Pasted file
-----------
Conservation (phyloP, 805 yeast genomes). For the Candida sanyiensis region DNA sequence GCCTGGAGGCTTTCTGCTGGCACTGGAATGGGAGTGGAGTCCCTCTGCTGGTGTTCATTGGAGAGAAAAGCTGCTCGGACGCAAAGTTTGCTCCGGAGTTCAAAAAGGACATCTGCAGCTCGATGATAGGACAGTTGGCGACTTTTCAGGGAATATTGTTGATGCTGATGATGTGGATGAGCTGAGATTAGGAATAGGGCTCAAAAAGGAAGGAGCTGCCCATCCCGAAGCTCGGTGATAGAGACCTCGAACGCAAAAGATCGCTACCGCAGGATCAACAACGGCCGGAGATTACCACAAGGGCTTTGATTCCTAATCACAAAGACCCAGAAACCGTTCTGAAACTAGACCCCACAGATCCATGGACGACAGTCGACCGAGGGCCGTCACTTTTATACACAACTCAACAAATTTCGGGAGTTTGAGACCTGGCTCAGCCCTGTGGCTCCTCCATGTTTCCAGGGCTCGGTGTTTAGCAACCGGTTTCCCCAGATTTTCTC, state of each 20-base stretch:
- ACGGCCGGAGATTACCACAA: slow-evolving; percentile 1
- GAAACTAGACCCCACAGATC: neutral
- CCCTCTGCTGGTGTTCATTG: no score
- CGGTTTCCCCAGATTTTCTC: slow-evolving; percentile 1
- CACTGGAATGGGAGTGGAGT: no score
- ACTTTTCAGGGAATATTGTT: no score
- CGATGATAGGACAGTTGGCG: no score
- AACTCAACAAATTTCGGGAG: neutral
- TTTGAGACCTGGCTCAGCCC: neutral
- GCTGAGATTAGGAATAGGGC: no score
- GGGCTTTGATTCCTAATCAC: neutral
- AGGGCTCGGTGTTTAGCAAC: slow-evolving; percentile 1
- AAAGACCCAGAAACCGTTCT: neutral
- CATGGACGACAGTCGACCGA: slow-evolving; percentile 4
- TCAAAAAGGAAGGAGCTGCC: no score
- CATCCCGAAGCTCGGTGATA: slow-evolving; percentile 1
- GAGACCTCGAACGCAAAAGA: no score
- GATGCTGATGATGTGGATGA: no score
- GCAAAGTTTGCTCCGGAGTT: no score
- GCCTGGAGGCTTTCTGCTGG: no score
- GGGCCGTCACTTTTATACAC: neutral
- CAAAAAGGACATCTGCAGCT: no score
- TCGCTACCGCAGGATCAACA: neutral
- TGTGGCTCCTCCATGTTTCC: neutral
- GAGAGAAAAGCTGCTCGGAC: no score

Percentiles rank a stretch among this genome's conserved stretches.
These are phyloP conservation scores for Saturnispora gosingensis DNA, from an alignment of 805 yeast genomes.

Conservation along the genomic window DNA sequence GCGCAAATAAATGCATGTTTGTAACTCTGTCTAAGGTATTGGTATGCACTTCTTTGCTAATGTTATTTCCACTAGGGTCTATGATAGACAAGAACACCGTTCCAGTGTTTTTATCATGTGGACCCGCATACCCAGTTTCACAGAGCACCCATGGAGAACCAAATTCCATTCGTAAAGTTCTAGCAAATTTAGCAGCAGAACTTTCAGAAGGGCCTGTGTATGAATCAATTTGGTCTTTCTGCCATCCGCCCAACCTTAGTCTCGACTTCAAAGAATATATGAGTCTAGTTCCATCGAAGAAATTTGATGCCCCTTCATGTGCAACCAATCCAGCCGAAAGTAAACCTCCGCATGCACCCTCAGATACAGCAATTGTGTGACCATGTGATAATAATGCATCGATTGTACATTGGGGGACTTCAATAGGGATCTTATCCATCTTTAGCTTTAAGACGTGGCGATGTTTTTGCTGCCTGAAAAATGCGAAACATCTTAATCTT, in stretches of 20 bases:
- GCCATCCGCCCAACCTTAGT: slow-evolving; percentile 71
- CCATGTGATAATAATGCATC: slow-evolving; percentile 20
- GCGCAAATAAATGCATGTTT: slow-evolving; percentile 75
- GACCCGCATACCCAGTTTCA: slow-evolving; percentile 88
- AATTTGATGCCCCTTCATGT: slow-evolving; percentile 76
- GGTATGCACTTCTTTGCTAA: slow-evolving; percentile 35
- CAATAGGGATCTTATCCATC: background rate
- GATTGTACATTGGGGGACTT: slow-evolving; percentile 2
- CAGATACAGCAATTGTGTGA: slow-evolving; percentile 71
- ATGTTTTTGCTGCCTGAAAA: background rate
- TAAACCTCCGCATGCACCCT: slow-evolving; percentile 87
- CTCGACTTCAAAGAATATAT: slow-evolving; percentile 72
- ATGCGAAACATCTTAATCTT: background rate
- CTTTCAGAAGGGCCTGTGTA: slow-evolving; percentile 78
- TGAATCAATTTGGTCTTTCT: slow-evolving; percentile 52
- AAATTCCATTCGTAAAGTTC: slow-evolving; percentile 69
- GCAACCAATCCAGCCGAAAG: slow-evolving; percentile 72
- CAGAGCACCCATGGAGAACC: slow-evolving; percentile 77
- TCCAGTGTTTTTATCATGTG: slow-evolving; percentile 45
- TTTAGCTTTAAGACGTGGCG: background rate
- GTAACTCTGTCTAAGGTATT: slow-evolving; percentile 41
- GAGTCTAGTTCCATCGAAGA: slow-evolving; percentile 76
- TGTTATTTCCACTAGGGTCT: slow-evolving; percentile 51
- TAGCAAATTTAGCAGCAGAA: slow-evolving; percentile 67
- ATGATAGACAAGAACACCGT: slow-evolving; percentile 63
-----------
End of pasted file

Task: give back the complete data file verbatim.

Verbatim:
Conservation (phyloP, 805 yeast genomes). For the Candida sanyiensis region DNA sequence GCCTGGAGGCTTTCTGCTGGCACTGGAATGGGAGTGGAGTCCCTCTGCTGGTGTTCATTGGAGAGAAAAGCTGCTCGGACGCAAAGTTTGCTCCGGAGTTCAAAAAGGACATCTGCAGCTCGATGATAGGACAGTTGGCGACTTTTCAGGGAATATTGTTGATGCTGATGATGTGGATGAGCTGAGATTAGGAATAGGGCTCAAAAAGGAAGGAGCTGCCCATCCCGAAGCTCGGTGATAGAGACCTCGAACGCAAAAGATCGCTACCGCAGGATCAACAACGGCCGGAGATTACCACAAGGGCTTTGATTCCTAATCACAAAGACCCAGAAACCGTTCTGAAACTAGACCCCACAGATCCATGGACGACAGTCGACCGAGGGCCGTCACTTTTATACACAACTCAACAAATTTCGGGAGTTTGAGACCTGGCTCAGCCCTGTGGCTCCTCCATGTTTCCAGGGCTCGGTGTTTAGCAACCGGTTTCCCCAGATTTTCTC, state of each 20-base stretch:
- ACGGCCGGAGATTACCACAA: slow-evolving; percentile 1
- GAAACTAGACCCCACAGATC: neutral
- CCCTCTGCTGGTGTTCATTG: no score
- CGGTTTCCCCAGATTTTCTC: slow-evolving; percentile 1
- CACTGGAATGGGAGTGGAGT: no score
- ACTTTTCAGGGAATATTGTT: no score
- CGATGATAGGACAGTTGGCG: no score
- AACTCAACAAATTTCGGGAG: neutral
- TTTGAGACCTGGCTCAGCCC: neutral
- GCTGAGATTAGGAATAGGGC: no score
- GGGCTTTGATTCCTAATCAC: neutral
- AGGGCTCGGTGTTTAGCAAC: slow-evolving; percentile 1
- AAAGACCCAGAAACCGTTCT: neutral
- CATGGACGACAGTCGACCGA: slow-evolving; percentile 4
- TCAAAAAGGAAGGAGCTGCC: no score
- CATCCCGAAGCTCGGTGATA: slow-evolving; percentile 1
- GAGACCTCGAACGCAAAAGA: no score
- GATGCTGATGATGTGGATGA: no score
- GCAAAGTTTGCTCCGGAGTT: no score
- GCCTGGAGGCTTTCTGCTGG: no score
- GGGCCGTCACTTTTATACAC: neutral
- CAAAAAGGACATCTGCAGCT: no score
- TCGCTACCGCAGGATCAACA: neutral
- TGTGGCTCCTCCATGTTTCC: neutral
- GAGAGAAAAGCTGCTCGGAC: no score

Percentiles rank a stretch among this genome's conserved stretches.
These are phyloP conservation scores for Saturnispora gosingensis DNA, from an alignment of 805 yeast genomes.

Conservation along the genomic window DNA sequence GCGCAAATAAATGCATGTTTGTAACTCTGTCTAAGGTATTGGTATGCACTTCTTTGCTAATGTTATTTCCACTAGGGTCTATGATAGACAAGAACACCGTTCCAGTGTTTTTATCATGTGGACCCGCATACCCAGTTTCACAGAGCACCCATGGAGAACCAAATTCCATTCGTAAAGTTCTAGCAAATTTAGCAGCAGAACTTTCAGAAGGGCCTGTGTATGAATCAATTTGGTCTTTCTGCCATCCGCCCAACCTTAGTCTCGACTTCAAAGAATATATGAGTCTAGTTCCATCGAAGAAATTTGATGCCCCTTCATGTGCAACCAATCCAGCCGAAAGTAAACCTCCGCATGCACCCTCAGATACAGCAATTGTGTGACCATGTGATAATAATGCATCGATTGTACATTGGGGGACTTCAATAGGGATCTTATCCATCTTTAGCTTTAAGACGTGGCGATGTTTTTGCTGCCTGAAAAATGCGAAACATCTTAATCTT, in stretches of 20 bases:
- GCCATCCGCCCAACCTTAGT: slow-evolving; percentile 71
- CCATGTGATAATAATGCATC: slow-evolving; percentile 20
- GCGCAAATAAATGCATGTTT: slow-evolving; percentile 75
- GACCCGCATACCCAGTTTCA: slow-evolving; percentile 88
- AATTTGATGCCCCTTCATGT: slow-evolving; percentile 76
- GGTATGCACTTCTTTGCTAA: slow-evolving; percentile 35
- CAATAGGGATCTTATCCATC: background rate
- GATTGTACATTGGGGGACTT: slow-evolving; percentile 2
- CAGATACAGCAATTGTGTGA: slow-evolving; percentile 71
- ATGTTTTTGCTGCCTGAAAA: background rate
- TAAACCTCCGCATGCACCCT: slow-evolving; percentile 87
- CTCGACTTCAAAGAATATAT: slow-evolving; percentile 72
- ATGCGAAACATCTTAATCTT: background rate
- CTTTCAGAAGGGCCTGTGTA: slow-evolving; percentile 78
- TGAATCAATTTGGTCTTTCT: slow-evolving; percentile 52
- AAATTCCATTCGTAAAGTTC: slow-evolving; percentile 69
- GCAACCAATCCAGCCGAAAG: slow-evolving; percentile 72
- CAGAGCACCCATGGAGAACC: slow-evolving; percentile 77
- TCCAGTGTTTTTATCATGTG: slow-evolving; percentile 45
- TTTAGCTTTAAGACGTGGCG: background rate
- GTAACTCTGTCTAAGGTATT: slow-evolving; percentile 41
- GAGTCTAGTTCCATCGAAGA: slow-evolving; percentile 76
- TGTTATTTCCACTAGGGTCT: slow-evolving; percentile 51
- TAGCAAATTTAGCAGCAGAA: slow-evolving; percentile 67
- ATGATAGACAAGAACACCGT: slow-evolving; percentile 63